Graphic: Jess Rockeman for SHSND
The 1919 legislature expanded protection for automobile owners. The repairs law required that any company selling automobiles (or trucks, tractors, steam or gas engines, and harvesting equipment) in North Dakota, must first establish at least one “supply depot” for parts and repairs in the state. The necessary repair parts would have to be kept on hand so that auto owners and farmers could expect to have their repairs done in a reasonable length of time.
The 1919 law required that the registration fee for automobiles be based on a complicated formula calculated from the selling price of the car on January 1 of the registration year (5 mills per dollar), horsepower (10 cents per horsepower), and vehicle weight (20 cents per hundred pounds). Every year after the first year of registration, the registration fee was discounted (between 10% and 40%) to account for the vehicle’s age. (See Document 5.) Registration records from 1911 indicate that the owners of 7,220 cars and trucks and 265 motorcycles registered with the Secretary of State in 1911. (See Image 9.)
Document 5: Registration Fees
The registration clerks in the Secretary of State’s office had to have some good math skills. They also had to have information on every make of car (including home-made cars) on the road.
A 1920 Ford Model T (the most popular car in the United States) would have cost a North Dakota owner $7.86 in registration fees in 1920. The following year, the fee would be 10 per cent less, or $7.08. In 1922, the registration fee was reduced by 40%, so the owner of the Model T would pay $5. Five dollars? Yep. Though the fee calculates to $4.72 the lowest fee allowed by law was $5.
Graphic: Jess Rockeman for SHSND
A portion of automobile registration fees collected after 1919 were to be given to the State Highway Commission. The State Highway Commission used the money in combination with federal highway funds to construct “rural post roads” and other highways. Counties also received funds for county road maintenance.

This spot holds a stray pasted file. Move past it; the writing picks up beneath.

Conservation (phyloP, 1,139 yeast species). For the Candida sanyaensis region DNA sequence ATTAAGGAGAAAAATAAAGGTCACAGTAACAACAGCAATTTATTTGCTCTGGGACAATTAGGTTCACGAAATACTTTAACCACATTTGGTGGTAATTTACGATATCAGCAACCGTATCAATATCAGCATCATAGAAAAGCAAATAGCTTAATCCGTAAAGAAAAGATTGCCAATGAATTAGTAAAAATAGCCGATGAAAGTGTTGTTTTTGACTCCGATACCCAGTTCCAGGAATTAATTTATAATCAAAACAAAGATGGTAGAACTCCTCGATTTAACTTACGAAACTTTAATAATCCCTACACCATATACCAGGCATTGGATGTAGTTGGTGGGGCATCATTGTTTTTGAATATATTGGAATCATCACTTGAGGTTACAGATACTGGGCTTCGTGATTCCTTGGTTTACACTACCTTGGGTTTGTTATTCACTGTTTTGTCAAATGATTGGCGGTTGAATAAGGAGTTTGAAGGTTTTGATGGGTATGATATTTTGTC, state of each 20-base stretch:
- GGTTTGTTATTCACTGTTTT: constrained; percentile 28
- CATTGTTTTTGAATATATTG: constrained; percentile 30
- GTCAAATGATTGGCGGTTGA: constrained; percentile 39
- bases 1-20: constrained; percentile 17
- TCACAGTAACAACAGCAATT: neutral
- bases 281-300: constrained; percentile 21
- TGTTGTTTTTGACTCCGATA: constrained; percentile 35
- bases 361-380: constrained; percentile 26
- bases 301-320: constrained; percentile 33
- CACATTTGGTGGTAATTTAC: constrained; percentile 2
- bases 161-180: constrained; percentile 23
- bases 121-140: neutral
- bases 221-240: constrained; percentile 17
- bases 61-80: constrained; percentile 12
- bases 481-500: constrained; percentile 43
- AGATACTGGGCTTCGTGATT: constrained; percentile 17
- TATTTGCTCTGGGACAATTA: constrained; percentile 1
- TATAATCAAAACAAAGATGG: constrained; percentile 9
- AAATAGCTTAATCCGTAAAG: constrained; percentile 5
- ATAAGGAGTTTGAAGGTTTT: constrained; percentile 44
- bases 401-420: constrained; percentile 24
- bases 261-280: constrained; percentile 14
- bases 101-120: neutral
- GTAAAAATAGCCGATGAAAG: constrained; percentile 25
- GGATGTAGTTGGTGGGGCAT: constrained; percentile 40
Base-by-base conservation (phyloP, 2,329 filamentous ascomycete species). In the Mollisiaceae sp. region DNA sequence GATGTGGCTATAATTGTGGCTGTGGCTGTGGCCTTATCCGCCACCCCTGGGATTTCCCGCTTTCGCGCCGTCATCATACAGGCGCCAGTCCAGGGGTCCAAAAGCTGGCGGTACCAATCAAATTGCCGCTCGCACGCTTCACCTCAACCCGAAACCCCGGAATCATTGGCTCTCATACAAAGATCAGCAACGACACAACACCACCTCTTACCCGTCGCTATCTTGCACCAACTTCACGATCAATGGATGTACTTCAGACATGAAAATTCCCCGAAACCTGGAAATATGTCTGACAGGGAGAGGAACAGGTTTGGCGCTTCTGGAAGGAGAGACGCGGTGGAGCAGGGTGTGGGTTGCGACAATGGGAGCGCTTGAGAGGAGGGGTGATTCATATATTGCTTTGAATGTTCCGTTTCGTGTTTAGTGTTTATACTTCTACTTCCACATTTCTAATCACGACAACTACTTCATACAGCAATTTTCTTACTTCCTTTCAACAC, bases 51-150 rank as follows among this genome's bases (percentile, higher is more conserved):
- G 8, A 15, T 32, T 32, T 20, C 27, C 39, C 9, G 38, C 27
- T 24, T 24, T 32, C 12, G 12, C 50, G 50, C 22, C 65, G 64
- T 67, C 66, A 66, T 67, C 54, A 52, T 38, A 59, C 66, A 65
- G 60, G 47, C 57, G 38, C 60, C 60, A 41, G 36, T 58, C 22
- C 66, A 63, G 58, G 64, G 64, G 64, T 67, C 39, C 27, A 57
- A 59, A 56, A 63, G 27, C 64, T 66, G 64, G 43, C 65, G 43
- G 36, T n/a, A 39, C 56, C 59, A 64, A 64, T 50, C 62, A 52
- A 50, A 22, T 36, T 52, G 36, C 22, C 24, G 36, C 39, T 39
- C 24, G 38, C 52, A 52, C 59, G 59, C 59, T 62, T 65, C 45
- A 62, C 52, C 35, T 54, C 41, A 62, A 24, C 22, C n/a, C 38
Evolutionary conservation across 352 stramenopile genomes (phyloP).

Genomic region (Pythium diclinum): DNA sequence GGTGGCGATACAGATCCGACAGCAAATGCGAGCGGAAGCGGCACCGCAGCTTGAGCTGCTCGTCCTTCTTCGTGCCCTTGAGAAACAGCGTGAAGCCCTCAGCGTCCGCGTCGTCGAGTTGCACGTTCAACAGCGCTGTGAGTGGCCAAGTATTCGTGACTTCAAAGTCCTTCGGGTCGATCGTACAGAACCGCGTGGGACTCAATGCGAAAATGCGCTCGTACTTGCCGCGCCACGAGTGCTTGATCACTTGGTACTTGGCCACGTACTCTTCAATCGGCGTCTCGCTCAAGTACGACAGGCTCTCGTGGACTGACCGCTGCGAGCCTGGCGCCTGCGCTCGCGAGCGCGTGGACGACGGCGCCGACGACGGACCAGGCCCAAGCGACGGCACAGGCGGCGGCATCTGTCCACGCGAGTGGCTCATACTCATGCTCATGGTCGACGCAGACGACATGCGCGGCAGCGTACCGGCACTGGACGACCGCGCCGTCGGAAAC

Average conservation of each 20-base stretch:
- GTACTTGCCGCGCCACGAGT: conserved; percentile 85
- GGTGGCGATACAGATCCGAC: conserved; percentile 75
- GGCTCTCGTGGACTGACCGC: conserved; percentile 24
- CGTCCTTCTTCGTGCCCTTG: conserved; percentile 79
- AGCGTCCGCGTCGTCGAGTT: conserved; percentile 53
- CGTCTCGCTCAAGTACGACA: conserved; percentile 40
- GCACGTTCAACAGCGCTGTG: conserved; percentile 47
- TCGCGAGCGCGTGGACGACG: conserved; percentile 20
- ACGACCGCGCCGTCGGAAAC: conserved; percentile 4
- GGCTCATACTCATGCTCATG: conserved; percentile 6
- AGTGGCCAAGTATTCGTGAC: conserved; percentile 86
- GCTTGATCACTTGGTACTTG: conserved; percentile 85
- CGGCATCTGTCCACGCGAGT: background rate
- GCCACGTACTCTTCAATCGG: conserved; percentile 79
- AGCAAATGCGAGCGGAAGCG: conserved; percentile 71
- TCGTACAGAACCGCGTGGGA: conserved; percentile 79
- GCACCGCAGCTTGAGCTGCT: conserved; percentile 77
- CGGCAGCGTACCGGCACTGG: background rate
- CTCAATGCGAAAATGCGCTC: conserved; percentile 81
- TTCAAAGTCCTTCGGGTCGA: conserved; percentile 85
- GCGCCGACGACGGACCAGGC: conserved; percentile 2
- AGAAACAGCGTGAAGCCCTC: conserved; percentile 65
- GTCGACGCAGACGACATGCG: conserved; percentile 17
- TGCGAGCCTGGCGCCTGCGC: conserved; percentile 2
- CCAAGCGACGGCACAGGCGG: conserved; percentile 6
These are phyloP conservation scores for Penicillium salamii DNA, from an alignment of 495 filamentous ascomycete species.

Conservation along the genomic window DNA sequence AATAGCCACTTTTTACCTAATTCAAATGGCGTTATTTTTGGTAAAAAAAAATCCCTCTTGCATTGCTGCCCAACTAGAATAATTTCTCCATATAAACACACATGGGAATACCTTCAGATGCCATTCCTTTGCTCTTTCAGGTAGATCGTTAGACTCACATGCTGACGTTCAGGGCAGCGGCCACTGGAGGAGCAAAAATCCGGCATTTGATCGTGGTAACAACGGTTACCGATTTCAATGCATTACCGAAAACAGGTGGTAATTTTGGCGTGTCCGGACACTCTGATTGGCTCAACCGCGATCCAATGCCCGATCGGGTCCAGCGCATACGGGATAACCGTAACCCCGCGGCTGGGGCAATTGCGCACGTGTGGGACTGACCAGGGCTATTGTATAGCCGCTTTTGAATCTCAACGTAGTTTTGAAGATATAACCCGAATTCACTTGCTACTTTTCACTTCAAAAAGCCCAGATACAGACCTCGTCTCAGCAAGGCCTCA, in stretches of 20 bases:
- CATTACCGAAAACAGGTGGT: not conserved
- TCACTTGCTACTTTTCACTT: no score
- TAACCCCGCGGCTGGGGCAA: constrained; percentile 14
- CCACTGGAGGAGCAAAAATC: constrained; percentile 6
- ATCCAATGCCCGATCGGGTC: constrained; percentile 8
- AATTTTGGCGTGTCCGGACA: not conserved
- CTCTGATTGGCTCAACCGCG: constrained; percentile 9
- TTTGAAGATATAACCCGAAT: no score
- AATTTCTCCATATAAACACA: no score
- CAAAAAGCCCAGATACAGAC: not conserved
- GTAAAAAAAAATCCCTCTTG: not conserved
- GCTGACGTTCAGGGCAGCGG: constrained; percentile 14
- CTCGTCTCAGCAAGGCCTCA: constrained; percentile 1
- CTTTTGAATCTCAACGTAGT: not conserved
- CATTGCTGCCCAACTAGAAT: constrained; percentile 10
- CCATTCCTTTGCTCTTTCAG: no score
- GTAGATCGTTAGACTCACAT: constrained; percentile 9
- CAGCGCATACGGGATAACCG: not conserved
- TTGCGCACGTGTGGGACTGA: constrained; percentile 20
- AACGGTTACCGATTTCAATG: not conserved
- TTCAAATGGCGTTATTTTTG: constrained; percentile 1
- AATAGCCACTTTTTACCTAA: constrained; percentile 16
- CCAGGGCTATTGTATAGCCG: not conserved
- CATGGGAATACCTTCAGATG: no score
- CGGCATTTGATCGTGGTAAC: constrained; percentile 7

In the 21 years between 1898 and 1919, North Dakota entered the automobile age as residents realized the geographical, political, and economic implications of cars. The North Dakota legislature created an orderly process for keeping track of automobiles, maintaining order on state and town roads, and finding sources of funding for highways and other improvements. In a state with more space than people, the automobile was a welcome innovation.
Why is this important? The legislature had not passed laws requiring licensing of horse-drawn wagons, but automobiles presented a new set of challenges and advantages legislators could not ignore. One challenge was to help the owner maintain some legitimate claim to automobile ownership which was useful in case of theft. Another challenge was to provide safe roads for cars which were often built like wagons, but had speeds that made them far more dangerous to drivers and pedestrians. The advantages of automobiles to the state were enormous. Rapid transportation of goods and people had a positive effect on business. However, the legislature wanted to regulate ownership of automobiles and maintain high levels of safety on the roads. Legislators did not write laws requiring licenses for drivers for many more years, and the North Dakota Highway Patrol did not come into existence until 1935.